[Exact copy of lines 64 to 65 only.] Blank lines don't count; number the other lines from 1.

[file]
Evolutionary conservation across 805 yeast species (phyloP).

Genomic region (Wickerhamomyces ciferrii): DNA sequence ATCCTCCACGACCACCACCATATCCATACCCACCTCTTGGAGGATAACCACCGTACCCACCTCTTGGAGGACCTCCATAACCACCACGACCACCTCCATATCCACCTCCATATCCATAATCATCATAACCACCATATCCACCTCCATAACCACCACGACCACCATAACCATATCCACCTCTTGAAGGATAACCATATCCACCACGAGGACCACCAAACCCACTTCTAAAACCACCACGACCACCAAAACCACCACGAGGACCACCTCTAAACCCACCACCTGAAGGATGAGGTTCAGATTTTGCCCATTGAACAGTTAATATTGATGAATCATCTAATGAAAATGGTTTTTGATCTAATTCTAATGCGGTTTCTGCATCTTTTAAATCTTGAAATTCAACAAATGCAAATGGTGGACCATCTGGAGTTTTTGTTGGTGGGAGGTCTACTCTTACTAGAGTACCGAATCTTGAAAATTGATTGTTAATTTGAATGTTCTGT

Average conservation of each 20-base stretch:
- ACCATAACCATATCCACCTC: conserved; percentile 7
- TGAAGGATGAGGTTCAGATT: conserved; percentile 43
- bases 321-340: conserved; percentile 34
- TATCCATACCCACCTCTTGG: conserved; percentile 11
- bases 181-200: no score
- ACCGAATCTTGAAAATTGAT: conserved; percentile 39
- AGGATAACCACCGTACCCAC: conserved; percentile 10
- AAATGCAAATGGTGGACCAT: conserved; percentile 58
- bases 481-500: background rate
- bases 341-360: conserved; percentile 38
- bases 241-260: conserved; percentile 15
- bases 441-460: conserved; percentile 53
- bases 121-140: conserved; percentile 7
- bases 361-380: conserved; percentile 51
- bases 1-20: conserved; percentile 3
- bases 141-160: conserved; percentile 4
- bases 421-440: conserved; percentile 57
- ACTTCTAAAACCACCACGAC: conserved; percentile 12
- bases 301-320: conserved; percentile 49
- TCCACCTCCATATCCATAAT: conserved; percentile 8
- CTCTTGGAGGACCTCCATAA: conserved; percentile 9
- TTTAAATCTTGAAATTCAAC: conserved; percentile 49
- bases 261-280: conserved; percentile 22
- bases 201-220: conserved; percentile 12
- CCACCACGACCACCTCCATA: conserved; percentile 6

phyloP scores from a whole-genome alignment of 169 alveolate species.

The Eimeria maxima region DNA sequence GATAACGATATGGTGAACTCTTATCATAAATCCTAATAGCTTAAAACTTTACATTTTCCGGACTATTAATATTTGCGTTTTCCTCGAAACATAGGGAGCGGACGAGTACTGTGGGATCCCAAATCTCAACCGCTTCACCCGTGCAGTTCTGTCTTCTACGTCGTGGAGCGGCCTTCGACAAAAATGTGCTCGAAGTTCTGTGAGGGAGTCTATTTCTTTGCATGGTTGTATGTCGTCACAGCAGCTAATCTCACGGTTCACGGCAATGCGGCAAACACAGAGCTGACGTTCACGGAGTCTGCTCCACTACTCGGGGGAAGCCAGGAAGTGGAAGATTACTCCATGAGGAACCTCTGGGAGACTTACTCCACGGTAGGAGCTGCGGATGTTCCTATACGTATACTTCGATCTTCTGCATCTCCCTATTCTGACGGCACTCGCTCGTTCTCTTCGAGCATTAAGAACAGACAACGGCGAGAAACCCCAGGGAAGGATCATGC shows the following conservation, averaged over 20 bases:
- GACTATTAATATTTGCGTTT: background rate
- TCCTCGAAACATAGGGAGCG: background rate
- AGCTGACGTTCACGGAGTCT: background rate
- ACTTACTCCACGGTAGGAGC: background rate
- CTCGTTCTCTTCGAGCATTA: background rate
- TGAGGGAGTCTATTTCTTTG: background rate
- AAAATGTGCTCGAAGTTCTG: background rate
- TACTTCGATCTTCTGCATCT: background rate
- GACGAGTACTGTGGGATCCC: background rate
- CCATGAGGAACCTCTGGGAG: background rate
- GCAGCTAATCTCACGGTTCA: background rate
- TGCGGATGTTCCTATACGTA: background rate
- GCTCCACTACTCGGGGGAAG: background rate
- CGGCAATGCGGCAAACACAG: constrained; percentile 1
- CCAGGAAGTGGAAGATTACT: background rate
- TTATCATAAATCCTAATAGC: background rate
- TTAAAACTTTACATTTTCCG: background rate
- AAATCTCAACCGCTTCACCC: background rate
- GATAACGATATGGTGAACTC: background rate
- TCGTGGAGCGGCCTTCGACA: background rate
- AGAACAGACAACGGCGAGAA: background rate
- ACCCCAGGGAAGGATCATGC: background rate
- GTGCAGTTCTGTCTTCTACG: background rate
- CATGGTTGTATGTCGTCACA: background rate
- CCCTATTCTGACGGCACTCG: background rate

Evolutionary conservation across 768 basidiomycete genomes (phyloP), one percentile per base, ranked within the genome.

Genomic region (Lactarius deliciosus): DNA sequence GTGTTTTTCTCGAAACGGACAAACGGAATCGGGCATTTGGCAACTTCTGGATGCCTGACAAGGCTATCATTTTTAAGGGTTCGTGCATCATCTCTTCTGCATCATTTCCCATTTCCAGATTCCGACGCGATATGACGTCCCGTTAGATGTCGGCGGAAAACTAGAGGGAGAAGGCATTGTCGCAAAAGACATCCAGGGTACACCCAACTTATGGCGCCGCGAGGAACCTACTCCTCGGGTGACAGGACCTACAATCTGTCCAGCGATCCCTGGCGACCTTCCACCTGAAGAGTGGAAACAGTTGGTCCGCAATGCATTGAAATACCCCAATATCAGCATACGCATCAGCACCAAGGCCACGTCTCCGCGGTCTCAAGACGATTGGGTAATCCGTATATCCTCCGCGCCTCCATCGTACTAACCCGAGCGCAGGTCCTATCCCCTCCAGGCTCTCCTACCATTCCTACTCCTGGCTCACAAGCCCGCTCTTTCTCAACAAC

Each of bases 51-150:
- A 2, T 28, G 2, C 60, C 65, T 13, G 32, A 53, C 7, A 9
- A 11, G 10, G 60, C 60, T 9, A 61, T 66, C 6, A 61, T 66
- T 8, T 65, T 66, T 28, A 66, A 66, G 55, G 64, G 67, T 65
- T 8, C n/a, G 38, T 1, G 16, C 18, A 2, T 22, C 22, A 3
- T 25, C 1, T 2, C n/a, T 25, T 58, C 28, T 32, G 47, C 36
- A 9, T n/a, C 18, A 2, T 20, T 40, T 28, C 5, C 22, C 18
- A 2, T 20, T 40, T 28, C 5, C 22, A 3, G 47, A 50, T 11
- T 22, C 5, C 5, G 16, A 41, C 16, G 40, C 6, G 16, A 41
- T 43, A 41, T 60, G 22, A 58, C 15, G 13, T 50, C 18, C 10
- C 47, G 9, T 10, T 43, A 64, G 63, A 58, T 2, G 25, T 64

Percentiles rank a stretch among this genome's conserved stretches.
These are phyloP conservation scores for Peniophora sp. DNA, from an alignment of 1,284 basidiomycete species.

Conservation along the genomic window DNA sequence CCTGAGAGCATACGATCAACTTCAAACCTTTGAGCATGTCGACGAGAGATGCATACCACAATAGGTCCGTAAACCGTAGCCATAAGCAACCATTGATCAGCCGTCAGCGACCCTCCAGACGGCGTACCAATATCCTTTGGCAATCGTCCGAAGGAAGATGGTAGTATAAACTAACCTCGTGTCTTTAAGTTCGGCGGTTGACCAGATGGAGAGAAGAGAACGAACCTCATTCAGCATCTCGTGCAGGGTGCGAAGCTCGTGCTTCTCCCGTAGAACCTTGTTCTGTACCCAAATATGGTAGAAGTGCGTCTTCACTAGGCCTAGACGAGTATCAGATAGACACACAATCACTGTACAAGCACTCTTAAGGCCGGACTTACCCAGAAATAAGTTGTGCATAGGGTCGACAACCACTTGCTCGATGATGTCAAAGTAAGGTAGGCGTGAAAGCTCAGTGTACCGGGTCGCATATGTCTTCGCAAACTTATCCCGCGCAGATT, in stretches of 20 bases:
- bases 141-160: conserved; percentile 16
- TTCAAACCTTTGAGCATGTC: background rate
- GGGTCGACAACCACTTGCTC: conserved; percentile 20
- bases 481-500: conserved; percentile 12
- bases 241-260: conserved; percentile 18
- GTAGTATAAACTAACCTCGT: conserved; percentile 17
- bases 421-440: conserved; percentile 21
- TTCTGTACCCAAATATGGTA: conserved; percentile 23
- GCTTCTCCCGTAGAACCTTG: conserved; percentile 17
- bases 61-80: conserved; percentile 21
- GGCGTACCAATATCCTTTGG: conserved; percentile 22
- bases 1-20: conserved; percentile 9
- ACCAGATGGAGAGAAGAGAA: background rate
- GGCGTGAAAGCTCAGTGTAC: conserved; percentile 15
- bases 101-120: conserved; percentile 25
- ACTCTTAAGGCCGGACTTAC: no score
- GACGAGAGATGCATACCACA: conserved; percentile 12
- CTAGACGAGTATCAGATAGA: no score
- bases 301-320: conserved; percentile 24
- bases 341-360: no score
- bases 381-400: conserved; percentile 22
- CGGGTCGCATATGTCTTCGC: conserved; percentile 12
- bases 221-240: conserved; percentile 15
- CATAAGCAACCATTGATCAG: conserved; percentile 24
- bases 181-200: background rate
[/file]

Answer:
- A 9, T n/a, C 18, A 2, T 20, T 40, T 28, C 5, C 22, C 18
- A 2, T 20, T 40, T 28, C 5, C 22, A 3, G 47, A 50, T 11